The US Navy has sacked two senior commanders from a warship that was involved in a fatal crash with an oil tanker near Singapore.
It cited a “loss of confidence” in the pair after the guided-missile destroyer USS John S McCain hit a tanker on 21 August, killing 10 American sailors and injuring five others.
The ship suffered damage to its side after colliding with the Liberian-flagged Alnic MC in the early hours, but sailed under its own power and arrived at the Changi naval base in Singapore with a large hole torn in its hull.
The Pacific-based US Seventh Fleet confirmed commanding officer Alfredo J Sanchez and executive officer Jessie L Sanchez were “relieved of their duties” on Wednesday.
“Both were relieved due to a loss of confidence,” it said in a statement.
The two commanders have since been reassigned to other duties in Japan.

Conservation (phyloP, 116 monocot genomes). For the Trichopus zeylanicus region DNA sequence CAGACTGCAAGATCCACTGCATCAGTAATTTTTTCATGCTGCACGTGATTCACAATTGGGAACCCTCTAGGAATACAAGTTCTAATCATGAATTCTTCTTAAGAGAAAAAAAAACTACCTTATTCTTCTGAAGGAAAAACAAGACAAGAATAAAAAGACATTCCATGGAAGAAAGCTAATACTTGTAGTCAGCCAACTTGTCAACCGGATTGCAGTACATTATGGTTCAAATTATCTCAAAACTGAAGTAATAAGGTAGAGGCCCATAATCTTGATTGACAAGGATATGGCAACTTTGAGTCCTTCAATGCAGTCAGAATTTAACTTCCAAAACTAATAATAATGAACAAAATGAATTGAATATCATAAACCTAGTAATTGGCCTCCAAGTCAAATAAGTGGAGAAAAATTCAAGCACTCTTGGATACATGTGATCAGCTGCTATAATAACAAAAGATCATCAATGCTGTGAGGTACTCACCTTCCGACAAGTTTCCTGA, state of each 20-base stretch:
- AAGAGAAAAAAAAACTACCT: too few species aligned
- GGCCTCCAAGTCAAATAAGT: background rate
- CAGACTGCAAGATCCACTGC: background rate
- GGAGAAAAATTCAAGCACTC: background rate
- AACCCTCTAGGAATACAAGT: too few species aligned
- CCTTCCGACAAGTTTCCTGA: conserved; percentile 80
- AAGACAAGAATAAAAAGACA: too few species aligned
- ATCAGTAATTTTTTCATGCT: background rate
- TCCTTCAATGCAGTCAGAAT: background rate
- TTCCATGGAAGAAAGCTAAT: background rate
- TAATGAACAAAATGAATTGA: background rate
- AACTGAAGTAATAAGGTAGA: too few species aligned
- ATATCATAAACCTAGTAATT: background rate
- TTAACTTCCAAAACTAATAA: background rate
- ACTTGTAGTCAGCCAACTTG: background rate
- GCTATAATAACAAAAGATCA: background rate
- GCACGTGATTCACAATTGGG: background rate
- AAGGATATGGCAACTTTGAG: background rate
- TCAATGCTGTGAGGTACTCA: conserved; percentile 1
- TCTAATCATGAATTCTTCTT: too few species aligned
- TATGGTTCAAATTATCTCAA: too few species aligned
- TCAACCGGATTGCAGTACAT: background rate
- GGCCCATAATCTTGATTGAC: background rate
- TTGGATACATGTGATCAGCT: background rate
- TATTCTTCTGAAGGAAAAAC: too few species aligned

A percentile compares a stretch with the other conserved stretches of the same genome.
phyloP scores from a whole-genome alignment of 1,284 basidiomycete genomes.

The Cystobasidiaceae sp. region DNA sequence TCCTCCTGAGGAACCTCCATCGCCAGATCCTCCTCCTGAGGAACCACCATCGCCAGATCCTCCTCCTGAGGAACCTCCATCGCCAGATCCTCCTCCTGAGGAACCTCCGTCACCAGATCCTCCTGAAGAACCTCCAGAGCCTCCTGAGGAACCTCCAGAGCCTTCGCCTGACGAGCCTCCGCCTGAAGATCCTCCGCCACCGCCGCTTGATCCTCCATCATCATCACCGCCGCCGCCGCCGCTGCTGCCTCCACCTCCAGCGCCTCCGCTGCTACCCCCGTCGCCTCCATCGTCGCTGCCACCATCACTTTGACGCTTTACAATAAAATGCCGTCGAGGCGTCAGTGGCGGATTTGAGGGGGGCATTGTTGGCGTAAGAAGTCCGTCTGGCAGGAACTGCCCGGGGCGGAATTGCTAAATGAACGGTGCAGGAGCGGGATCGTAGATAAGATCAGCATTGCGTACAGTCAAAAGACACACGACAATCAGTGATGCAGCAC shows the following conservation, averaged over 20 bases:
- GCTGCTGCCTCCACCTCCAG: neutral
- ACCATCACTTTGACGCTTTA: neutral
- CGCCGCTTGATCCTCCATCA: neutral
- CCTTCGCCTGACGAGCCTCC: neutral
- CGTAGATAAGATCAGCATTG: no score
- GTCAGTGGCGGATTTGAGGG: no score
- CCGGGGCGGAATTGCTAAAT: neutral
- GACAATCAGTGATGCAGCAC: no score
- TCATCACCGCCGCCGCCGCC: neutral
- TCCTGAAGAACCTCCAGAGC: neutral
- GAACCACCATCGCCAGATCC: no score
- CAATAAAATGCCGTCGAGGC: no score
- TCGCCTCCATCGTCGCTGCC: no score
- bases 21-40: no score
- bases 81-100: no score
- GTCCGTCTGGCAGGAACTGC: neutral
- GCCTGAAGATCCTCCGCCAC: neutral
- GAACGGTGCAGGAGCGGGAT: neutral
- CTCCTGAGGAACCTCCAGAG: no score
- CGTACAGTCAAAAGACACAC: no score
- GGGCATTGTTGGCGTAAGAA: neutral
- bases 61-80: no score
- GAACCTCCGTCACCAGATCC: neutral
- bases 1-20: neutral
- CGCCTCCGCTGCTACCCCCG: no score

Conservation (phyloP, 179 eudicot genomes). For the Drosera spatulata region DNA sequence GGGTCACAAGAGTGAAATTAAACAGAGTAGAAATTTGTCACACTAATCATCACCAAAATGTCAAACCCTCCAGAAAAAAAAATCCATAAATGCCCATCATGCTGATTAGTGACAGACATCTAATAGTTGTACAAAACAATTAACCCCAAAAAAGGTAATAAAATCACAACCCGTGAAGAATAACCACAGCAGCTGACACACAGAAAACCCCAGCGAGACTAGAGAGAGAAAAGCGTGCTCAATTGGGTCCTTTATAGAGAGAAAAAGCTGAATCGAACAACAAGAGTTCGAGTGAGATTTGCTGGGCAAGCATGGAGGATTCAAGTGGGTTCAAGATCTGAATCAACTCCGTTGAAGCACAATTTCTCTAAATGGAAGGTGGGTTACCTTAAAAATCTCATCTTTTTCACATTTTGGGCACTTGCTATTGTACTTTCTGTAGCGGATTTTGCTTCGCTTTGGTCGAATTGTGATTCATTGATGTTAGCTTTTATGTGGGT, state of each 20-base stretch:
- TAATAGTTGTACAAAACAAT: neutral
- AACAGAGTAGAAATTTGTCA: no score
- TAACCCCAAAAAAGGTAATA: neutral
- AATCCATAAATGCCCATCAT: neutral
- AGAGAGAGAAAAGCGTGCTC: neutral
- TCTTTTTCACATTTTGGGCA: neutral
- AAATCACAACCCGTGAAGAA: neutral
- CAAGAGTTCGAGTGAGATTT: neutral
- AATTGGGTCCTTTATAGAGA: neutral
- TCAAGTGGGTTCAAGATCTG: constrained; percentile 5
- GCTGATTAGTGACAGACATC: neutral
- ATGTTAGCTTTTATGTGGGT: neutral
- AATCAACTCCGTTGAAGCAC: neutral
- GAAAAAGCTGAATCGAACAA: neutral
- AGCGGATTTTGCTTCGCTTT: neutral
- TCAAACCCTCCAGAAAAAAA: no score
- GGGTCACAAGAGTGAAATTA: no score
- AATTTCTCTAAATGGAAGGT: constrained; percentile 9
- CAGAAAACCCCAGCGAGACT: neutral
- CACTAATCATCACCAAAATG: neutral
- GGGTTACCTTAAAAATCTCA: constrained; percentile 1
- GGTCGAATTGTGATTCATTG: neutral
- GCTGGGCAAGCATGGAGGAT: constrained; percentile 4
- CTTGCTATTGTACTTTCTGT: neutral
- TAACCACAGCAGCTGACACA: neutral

The latest move comes after the US Navy fired the-then commander of the Japan-based Seventh Fleet, Vice Admiral Joseph Aucoin, following the August crash.
The incident came after another destroyer, the USS Fitzgerald, collided with a Philippines-flagged cargo ship off Japan in June, which left seven sailors dead.
Two other non-fatal incidents have also taken place this year, with the USS Antietam running aground near its base in Japan in January and the USS Lake Champlain colliding with a South Korean fishing vessel in May.
Several other officers and sailors have also been relieved of duty or reprimanded following the USS McCain crash.
In its statement, the US Seventh Fleet insisted the incident was “preventable”.
It said: “While the investigation is ongoing, it is evident the collision was preventable, the commanding officer exercised poor judgement, and the executive officer exercised poor leadership of the ship’s training programme.”
Some Navy officials have put the collision down to strains from regular extended deployments, delayed maintenance and budget constraints, including reductions in resources devoted to training.
In the aftermath of the collision, the chief of the US Navy, Admiral John Richardson, said there was no indication the collision was intentional but an examination would include a full analysis of the vessel’s cybersecurity.
He added: “I have directed an operational pause be taken in all of our fleets around the world.”